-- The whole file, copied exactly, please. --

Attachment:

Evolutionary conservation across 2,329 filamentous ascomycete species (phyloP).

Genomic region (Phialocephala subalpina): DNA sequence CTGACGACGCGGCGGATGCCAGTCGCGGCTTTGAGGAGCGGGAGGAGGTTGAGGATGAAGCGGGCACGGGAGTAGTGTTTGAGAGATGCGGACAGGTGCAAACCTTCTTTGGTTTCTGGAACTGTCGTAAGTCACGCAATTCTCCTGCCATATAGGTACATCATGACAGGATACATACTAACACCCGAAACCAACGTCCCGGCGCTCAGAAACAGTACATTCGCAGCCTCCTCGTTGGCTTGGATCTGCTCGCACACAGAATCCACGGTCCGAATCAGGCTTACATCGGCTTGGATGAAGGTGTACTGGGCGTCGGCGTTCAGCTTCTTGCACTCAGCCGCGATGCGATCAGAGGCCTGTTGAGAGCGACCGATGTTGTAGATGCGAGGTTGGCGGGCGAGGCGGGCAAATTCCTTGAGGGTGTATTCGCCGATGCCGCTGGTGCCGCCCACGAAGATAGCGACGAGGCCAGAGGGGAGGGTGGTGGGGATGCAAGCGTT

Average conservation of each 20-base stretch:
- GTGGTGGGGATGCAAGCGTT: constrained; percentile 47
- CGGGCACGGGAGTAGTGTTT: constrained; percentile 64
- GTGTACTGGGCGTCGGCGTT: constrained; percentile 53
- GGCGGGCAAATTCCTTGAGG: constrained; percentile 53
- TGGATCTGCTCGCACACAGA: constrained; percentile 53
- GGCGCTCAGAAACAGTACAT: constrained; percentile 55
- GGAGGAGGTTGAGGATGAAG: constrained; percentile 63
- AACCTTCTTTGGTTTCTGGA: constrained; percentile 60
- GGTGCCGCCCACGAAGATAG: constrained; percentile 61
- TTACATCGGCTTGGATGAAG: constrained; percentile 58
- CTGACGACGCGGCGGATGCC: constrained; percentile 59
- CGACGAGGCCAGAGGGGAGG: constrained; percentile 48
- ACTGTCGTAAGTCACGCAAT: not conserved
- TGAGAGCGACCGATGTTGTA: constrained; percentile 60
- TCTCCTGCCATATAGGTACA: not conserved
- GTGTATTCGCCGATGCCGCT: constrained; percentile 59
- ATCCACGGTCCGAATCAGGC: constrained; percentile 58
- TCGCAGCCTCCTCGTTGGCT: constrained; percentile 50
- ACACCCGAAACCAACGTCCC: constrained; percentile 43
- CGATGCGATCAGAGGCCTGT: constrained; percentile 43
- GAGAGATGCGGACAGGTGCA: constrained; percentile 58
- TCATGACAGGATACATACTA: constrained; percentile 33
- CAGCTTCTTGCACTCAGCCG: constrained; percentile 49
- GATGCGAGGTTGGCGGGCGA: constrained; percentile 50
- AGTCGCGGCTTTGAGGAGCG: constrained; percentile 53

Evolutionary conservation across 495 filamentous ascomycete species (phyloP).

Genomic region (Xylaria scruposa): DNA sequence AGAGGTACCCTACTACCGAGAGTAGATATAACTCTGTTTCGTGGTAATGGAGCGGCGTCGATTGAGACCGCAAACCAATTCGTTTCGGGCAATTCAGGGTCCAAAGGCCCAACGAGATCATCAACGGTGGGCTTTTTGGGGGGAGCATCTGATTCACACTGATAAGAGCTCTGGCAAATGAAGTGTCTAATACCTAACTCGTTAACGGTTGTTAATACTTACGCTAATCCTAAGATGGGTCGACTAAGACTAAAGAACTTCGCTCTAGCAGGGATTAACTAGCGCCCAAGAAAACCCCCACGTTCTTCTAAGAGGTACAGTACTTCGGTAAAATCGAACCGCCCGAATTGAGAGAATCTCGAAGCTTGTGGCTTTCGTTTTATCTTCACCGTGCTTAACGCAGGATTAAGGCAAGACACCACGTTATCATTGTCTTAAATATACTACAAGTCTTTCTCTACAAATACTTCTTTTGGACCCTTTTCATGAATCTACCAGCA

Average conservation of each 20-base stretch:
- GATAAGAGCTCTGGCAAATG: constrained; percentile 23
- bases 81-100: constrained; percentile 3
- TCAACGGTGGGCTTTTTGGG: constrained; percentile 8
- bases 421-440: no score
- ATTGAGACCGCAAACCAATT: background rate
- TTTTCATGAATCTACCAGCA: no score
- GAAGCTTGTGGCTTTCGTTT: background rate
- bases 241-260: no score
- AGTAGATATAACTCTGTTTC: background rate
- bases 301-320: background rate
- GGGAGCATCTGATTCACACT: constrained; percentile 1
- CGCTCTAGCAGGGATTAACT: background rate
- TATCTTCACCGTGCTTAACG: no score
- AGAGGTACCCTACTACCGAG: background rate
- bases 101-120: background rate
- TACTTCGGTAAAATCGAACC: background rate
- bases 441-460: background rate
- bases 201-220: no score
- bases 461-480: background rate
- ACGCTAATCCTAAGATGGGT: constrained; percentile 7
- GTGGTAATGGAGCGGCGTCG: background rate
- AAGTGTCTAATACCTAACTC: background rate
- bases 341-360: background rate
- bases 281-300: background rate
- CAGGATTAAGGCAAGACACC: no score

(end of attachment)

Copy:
Evolutionary conservation across 2,329 filamentous ascomycete species (phyloP).

Genomic region (Phialocephala subalpina): DNA sequence CTGACGACGCGGCGGATGCCAGTCGCGGCTTTGAGGAGCGGGAGGAGGTTGAGGATGAAGCGGGCACGGGAGTAGTGTTTGAGAGATGCGGACAGGTGCAAACCTTCTTTGGTTTCTGGAACTGTCGTAAGTCACGCAATTCTCCTGCCATATAGGTACATCATGACAGGATACATACTAACACCCGAAACCAACGTCCCGGCGCTCAGAAACAGTACATTCGCAGCCTCCTCGTTGGCTTGGATCTGCTCGCACACAGAATCCACGGTCCGAATCAGGCTTACATCGGCTTGGATGAAGGTGTACTGGGCGTCGGCGTTCAGCTTCTTGCACTCAGCCGCGATGCGATCAGAGGCCTGTTGAGAGCGACCGATGTTGTAGATGCGAGGTTGGCGGGCGAGGCGGGCAAATTCCTTGAGGGTGTATTCGCCGATGCCGCTGGTGCCGCCCACGAAGATAGCGACGAGGCCAGAGGGGAGGGTGGTGGGGATGCAAGCGTT

Average conservation of each 20-base stretch:
- GTGGTGGGGATGCAAGCGTT: constrained; percentile 47
- CGGGCACGGGAGTAGTGTTT: constrained; percentile 64
- GTGTACTGGGCGTCGGCGTT: constrained; percentile 53
- GGCGGGCAAATTCCTTGAGG: constrained; percentile 53
- TGGATCTGCTCGCACACAGA: constrained; percentile 53
- GGCGCTCAGAAACAGTACAT: constrained; percentile 55
- GGAGGAGGTTGAGGATGAAG: constrained; percentile 63
- AACCTTCTTTGGTTTCTGGA: constrained; percentile 60
- GGTGCCGCCCACGAAGATAG: constrained; percentile 61
- TTACATCGGCTTGGATGAAG: constrained; percentile 58
- CTGACGACGCGGCGGATGCC: constrained; percentile 59
- CGACGAGGCCAGAGGGGAGG: constrained; percentile 48
- ACTGTCGTAAGTCACGCAAT: not conserved
- TGAGAGCGACCGATGTTGTA: constrained; percentile 60
- TCTCCTGCCATATAGGTACA: not conserved
- GTGTATTCGCCGATGCCGCT: constrained; percentile 59
- ATCCACGGTCCGAATCAGGC: constrained; percentile 58
- TCGCAGCCTCCTCGTTGGCT: constrained; percentile 50
- ACACCCGAAACCAACGTCCC: constrained; percentile 43
- CGATGCGATCAGAGGCCTGT: constrained; percentile 43
- GAGAGATGCGGACAGGTGCA: constrained; percentile 58
- TCATGACAGGATACATACTA: constrained; percentile 33
- CAGCTTCTTGCACTCAGCCG: constrained; percentile 49
- GATGCGAGGTTGGCGGGCGA: constrained; percentile 50
- AGTCGCGGCTTTGAGGAGCG: constrained; percentile 53

Evolutionary conservation across 495 filamentous ascomycete species (phyloP).

Genomic region (Xylaria scruposa): DNA sequence AGAGGTACCCTACTACCGAGAGTAGATATAACTCTGTTTCGTGGTAATGGAGCGGCGTCGATTGAGACCGCAAACCAATTCGTTTCGGGCAATTCAGGGTCCAAAGGCCCAACGAGATCATCAACGGTGGGCTTTTTGGGGGGAGCATCTGATTCACACTGATAAGAGCTCTGGCAAATGAAGTGTCTAATACCTAACTCGTTAACGGTTGTTAATACTTACGCTAATCCTAAGATGGGTCGACTAAGACTAAAGAACTTCGCTCTAGCAGGGATTAACTAGCGCCCAAGAAAACCCCCACGTTCTTCTAAGAGGTACAGTACTTCGGTAAAATCGAACCGCCCGAATTGAGAGAATCTCGAAGCTTGTGGCTTTCGTTTTATCTTCACCGTGCTTAACGCAGGATTAAGGCAAGACACCACGTTATCATTGTCTTAAATATACTACAAGTCTTTCTCTACAAATACTTCTTTTGGACCCTTTTCATGAATCTACCAGCA

Average conservation of each 20-base stretch:
- GATAAGAGCTCTGGCAAATG: constrained; percentile 23
- bases 81-100: constrained; percentile 3
- TCAACGGTGGGCTTTTTGGG: constrained; percentile 8
- bases 421-440: no score
- ATTGAGACCGCAAACCAATT: background rate
- TTTTCATGAATCTACCAGCA: no score
- GAAGCTTGTGGCTTTCGTTT: background rate
- bases 241-260: no score
- AGTAGATATAACTCTGTTTC: background rate
- bases 301-320: background rate
- GGGAGCATCTGATTCACACT: constrained; percentile 1
- CGCTCTAGCAGGGATTAACT: background rate
- TATCTTCACCGTGCTTAACG: no score
- AGAGGTACCCTACTACCGAG: background rate
- bases 101-120: background rate
- TACTTCGGTAAAATCGAACC: background rate
- bases 441-460: background rate
- bases 201-220: no score
- bases 461-480: background rate
- ACGCTAATCCTAAGATGGGT: constrained; percentile 7
- GTGGTAATGGAGCGGCGTCG: background rate
- AAGTGTCTAATACCTAACTC: background rate
- bases 341-360: background rate
- bases 281-300: background rate
- CAGGATTAAGGCAAGACACC: no score